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Welcome Cyber Defense Bootcamp for High School Teacher

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1 Welcome Cyber Defense Bootcamp for High School Teacher
Cyber Defense Lab (ISAT/CS Room 140) Department of Computer Science James Madison University Summer, 2013

2 Introductions Bryan Conner Livia Griffith Hossain Heydari
Andrew Hutchson Evan Johnson Emil Salib Brett Tjaden Xunhua (Steve) Wang

3 Goals Have fun! Teach you about Cyber Defense so that you can:
Interest your students in Cyber Defense Teach your students about Cyber Defense Cyber Defense Clubs CyberPatriot Program (http://www.uscyberpatriot.org/)

4 Schedule Meet Monday – Friday: 9:00 – 10:15: Session #1
10:15 – 10:30: Break 10:30 – 11:45: Session #2 11:45 – 1:00: Lunch 1:00 – 2:15: Session #3 2:15 – 2:30: Break 2:30 – 4:45: Session #4

5 General Information No food or drinks near our brand-new laptops
Restrooms: Out the door and turn left Right at main hallway Right at next hallway Restrooms are on the right If you have a car on campus see us for a parking permit Fill out a W-9 form if you want your money

6 Questions Always welcome!

7 Cyber Defense Prepare Protect Detect Triage Respond

8 The Information Security Problem
Over the last couple of decades, our world has rapidly become very dependent on computers: Store medical information Guide aircrafts Handle the majority of financial transactions There are flaws in our computers’: Operating systems Applications Protocols Result: threats

9 Exacerbating the Problem
The problem of how to design secure OSs, applications, and protocols is hard Too few security professionals Many users do not understand the magnitude of the threat Many managers do not understand the magnitude of the threat

10 Threats A threat is a potential violation of system security
Examples (from Shirey): Disclosure – unauthorized access to information Deception – acceptance of false data Disruption – interruption or prevention of correct operation Usurpation – unauthorized control of some part of the system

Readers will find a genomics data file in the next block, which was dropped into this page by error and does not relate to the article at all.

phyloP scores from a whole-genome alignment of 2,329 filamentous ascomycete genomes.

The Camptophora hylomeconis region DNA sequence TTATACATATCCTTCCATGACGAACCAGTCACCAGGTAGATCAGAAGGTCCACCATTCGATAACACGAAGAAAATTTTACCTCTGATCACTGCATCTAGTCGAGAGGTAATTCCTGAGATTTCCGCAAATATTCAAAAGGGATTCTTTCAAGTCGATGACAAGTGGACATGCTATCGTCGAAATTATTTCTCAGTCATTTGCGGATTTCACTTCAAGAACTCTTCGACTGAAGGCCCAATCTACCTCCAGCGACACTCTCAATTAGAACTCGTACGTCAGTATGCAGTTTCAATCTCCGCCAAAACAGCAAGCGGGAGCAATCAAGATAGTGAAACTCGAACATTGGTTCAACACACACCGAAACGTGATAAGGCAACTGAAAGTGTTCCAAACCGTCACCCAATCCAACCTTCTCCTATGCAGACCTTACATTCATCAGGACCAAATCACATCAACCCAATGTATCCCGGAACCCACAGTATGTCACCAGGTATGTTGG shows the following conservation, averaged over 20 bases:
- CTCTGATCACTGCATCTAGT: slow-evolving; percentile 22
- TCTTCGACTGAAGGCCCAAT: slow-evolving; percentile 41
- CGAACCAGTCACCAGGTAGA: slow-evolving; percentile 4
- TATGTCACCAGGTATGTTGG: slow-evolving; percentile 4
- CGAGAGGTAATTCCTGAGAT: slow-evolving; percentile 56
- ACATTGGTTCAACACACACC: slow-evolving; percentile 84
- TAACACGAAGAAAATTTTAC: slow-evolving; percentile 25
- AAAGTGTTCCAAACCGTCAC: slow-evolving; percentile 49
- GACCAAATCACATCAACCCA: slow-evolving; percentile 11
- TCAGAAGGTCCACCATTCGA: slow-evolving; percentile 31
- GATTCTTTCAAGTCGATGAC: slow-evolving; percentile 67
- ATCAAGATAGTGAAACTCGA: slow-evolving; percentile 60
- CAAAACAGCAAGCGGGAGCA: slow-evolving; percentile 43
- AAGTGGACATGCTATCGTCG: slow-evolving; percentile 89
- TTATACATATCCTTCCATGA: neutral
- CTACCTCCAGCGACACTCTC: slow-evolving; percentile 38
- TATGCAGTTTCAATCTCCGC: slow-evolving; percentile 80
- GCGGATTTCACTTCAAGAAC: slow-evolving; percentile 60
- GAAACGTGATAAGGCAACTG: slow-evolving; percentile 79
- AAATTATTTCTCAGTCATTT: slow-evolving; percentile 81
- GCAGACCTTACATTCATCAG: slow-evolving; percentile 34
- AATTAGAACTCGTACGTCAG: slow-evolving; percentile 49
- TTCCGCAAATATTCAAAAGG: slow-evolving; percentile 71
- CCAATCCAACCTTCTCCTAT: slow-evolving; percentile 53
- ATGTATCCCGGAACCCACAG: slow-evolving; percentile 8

11 Attackers Those who intentionally perform actions that cause security violations Outsiders: Competitors Hackers Organized crime Terrorists Foreign government, military, or law enforcement Insiders Customers, suppliers, vendors, or business partners Disgruntled current (or former) employees Contractors, temps, or consultants

12 Types of Attackers Third tier Second tier First tier
“Script kiddies” with little knowledge or skill Run attack scripts and other software written by more sophisticated attackers Second tier Moderately knowledgeable and skilled attackers Discover vulnerabilities; create and disseminate exploit tools First tier Elite attackers Discover vulnerabilities; create private tools

13 Why You Should Not Be an Attacker
It is illegal: United States Code, Title 18, Section 1030 (and others) USA Patriot Act, Homeland Security Act, PROTECT Act Basically: Unauthorized access or use of a computer or network system is illegal Unintentional attacks are illegal too

14 Understanding the Tools and Techniques of Attackers
Important for defenders Can evaluate systems you defend as attackers will Can implement countermeasures designed to thwart attackers Better understand the implications of certain decisions

15 The Pillars of Computer Security
The security “triad”: Confidentiality Integrity Availability

16 The Security Triad Which is most important? Confidentiality Integrity
Availability

17 Policy and Mechanism A security policy is a statement of what is, and what is not, allowed Examples? A security mechanism is a method, tool, or procedure for enforcing a security policy